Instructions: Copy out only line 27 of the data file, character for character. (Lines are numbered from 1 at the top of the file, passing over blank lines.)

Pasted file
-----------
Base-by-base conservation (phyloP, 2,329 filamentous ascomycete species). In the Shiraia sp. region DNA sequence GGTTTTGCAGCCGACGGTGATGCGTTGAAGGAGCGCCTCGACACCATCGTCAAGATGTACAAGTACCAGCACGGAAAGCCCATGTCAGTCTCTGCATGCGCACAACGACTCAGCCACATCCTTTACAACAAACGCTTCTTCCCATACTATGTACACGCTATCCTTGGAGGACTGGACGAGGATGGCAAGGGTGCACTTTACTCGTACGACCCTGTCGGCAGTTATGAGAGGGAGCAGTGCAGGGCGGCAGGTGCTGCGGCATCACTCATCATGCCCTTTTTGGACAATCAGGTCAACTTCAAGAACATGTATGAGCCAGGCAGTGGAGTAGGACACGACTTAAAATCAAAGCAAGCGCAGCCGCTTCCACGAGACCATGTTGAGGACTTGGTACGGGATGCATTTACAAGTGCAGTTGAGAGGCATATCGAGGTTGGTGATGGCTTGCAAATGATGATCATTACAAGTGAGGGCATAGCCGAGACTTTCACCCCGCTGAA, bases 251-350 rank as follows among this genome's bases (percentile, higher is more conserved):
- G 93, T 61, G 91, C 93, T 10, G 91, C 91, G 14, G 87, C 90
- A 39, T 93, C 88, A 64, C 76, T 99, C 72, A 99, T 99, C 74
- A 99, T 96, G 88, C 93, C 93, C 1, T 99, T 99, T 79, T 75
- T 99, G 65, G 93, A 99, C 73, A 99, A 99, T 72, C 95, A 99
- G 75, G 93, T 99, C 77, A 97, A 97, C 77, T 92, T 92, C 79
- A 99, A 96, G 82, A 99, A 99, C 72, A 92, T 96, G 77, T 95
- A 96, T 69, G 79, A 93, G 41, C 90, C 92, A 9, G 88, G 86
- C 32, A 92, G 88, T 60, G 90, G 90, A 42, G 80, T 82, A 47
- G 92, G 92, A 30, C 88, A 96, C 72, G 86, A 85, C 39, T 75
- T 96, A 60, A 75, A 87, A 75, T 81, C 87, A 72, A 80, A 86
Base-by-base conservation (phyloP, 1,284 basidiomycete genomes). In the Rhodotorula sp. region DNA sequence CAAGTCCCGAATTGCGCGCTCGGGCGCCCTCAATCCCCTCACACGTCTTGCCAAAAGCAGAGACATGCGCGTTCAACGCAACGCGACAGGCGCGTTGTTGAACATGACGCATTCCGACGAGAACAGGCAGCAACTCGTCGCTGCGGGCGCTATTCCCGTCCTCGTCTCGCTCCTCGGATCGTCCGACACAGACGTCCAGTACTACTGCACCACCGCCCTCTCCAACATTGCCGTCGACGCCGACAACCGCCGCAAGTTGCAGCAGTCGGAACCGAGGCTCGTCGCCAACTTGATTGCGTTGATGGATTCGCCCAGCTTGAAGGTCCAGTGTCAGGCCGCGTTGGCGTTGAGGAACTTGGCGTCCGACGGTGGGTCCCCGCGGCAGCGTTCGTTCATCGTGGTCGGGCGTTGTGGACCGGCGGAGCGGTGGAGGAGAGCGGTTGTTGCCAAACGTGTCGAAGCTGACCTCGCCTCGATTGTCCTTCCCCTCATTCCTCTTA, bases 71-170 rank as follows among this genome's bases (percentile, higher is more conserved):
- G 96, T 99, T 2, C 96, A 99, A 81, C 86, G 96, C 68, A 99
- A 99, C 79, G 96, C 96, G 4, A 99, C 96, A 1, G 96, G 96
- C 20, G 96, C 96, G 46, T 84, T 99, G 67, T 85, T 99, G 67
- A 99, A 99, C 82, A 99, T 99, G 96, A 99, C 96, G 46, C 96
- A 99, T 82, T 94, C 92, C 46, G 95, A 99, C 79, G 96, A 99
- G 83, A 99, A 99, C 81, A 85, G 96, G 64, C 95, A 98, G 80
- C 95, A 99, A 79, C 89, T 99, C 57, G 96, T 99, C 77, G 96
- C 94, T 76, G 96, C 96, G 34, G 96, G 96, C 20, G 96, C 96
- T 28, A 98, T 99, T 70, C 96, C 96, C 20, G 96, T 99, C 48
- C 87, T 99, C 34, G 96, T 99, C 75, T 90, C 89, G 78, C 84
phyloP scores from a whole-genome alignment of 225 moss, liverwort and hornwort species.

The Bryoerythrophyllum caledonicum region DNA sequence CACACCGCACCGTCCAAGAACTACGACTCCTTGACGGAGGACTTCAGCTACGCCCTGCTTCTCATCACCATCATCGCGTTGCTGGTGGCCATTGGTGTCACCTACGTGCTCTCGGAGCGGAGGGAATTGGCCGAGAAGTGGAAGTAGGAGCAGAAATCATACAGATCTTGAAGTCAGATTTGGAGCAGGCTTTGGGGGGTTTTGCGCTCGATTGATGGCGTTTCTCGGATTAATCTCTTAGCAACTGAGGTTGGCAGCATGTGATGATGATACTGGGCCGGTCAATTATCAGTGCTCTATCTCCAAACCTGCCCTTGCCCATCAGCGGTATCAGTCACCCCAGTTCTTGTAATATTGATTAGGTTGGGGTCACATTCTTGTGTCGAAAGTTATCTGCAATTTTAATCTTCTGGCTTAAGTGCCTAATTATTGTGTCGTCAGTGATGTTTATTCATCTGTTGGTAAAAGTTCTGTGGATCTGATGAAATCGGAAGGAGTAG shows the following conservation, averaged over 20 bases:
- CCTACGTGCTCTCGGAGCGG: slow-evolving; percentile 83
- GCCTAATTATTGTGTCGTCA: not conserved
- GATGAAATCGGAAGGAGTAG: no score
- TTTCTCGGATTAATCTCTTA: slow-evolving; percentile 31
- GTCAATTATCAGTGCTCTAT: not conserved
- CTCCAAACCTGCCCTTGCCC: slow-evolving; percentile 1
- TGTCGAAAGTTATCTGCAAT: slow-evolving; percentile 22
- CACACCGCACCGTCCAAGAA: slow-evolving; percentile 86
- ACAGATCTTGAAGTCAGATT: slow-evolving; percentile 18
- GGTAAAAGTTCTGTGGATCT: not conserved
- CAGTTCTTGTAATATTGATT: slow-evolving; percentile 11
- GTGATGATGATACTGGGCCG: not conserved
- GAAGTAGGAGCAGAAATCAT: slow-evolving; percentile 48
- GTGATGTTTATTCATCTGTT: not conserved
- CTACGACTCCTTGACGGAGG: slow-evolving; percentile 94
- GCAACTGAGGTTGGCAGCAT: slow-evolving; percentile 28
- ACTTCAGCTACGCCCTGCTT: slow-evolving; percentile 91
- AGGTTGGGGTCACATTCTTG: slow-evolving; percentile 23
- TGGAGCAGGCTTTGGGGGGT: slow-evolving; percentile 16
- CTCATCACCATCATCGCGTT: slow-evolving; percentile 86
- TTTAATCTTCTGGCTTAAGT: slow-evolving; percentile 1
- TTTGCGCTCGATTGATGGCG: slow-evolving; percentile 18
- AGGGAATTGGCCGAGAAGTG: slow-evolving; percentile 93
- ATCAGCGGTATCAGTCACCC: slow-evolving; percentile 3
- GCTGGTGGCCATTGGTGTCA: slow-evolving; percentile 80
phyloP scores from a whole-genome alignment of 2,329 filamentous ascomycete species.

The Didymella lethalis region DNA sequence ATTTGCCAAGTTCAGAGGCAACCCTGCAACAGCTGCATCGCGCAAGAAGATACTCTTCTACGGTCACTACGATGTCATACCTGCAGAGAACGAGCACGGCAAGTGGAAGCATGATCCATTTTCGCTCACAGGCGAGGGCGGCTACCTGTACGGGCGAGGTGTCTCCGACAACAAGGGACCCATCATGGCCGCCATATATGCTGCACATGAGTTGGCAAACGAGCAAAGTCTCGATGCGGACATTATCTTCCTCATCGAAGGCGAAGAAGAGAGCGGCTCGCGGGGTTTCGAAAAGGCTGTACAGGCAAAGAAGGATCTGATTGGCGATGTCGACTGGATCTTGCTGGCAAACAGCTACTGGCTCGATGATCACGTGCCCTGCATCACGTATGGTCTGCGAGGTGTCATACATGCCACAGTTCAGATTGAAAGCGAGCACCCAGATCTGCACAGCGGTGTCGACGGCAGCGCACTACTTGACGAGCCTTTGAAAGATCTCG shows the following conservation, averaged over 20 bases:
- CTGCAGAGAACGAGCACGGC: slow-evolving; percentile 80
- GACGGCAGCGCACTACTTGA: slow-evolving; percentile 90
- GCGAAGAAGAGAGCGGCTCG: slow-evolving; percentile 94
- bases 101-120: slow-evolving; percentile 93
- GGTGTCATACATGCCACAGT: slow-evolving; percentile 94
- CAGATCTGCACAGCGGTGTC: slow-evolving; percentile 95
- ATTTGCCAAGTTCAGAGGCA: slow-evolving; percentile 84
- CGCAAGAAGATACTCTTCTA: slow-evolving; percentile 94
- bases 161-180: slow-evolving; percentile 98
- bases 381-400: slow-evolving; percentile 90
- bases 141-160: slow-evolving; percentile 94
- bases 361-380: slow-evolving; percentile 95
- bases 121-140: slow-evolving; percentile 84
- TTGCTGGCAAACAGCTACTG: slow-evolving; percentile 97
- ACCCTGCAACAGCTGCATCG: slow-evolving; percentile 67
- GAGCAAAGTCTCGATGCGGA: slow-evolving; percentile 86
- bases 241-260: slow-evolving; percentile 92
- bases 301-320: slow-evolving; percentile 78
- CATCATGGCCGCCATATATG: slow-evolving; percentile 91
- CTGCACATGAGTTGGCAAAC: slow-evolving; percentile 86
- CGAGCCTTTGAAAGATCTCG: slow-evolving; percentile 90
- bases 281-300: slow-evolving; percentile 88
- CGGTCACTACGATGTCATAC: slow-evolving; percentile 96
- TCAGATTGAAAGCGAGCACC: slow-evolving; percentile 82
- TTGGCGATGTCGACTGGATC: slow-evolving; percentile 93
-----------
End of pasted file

- GATGAAATCGGAAGGAGTAG: no score